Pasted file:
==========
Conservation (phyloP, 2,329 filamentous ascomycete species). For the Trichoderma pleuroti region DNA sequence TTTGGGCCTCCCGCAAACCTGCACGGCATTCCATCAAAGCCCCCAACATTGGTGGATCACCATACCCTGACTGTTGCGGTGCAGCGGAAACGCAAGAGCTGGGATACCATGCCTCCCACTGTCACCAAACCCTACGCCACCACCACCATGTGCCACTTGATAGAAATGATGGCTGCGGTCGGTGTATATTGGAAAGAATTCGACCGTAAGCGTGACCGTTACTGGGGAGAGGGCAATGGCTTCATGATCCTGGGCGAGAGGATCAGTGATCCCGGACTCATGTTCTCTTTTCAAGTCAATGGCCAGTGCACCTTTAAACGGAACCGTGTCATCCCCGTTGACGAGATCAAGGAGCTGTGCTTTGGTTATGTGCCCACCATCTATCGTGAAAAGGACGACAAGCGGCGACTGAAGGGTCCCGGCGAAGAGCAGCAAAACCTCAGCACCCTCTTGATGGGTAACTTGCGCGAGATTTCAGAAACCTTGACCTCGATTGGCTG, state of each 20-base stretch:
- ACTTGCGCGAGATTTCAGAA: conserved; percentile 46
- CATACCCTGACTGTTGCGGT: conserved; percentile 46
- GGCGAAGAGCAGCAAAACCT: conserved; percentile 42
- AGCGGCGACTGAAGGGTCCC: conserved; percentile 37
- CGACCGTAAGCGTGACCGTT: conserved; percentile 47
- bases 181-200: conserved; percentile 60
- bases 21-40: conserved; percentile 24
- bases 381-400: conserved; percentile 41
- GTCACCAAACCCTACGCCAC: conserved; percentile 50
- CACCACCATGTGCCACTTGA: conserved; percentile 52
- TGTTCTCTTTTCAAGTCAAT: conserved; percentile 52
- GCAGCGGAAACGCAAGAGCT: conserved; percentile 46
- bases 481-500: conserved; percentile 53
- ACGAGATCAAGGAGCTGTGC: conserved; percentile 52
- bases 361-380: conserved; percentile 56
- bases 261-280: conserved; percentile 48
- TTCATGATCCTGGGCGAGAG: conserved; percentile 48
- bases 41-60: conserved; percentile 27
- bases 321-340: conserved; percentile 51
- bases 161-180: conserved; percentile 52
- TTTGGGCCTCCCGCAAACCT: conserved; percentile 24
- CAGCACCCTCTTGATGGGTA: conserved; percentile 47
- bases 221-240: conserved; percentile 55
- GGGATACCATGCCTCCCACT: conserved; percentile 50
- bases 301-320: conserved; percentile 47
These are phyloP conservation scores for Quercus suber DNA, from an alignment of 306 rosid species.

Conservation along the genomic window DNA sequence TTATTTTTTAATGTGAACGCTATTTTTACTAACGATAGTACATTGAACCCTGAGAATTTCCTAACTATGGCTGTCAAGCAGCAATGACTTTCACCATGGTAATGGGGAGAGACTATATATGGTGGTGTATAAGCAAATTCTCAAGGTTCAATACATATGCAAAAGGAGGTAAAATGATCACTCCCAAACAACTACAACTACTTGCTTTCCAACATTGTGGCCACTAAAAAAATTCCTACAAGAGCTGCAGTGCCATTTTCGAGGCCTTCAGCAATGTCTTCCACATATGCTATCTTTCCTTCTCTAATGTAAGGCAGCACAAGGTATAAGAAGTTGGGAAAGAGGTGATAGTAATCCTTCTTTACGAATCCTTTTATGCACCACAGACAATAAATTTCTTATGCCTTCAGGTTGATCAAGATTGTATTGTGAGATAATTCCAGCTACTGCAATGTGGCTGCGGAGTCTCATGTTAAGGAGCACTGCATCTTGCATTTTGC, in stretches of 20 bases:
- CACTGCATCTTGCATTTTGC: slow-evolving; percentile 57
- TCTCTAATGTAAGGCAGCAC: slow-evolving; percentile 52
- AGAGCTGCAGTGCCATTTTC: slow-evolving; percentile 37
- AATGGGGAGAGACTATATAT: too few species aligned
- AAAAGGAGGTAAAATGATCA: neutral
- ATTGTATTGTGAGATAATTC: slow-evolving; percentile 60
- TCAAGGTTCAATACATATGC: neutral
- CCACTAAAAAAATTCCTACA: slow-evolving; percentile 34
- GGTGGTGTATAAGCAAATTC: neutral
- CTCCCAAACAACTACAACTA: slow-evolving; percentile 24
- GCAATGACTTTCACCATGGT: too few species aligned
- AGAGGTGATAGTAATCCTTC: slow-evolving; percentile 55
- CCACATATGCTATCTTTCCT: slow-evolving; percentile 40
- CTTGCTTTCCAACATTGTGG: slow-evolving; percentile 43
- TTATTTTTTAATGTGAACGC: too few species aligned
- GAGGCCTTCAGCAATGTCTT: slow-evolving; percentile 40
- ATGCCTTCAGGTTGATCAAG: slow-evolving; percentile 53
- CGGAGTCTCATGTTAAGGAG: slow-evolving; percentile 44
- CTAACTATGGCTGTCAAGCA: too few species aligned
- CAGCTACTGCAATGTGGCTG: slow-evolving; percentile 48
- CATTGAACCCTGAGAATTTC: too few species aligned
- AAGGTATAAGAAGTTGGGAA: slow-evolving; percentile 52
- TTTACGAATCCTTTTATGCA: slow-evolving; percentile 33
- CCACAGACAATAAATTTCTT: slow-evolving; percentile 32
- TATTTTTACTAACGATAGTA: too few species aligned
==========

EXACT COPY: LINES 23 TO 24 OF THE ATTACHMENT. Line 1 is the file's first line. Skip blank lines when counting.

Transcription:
- CAGCACCCTCTTGATGGGTA: conserved; percentile 47
- bases 221-240: conserved; percentile 55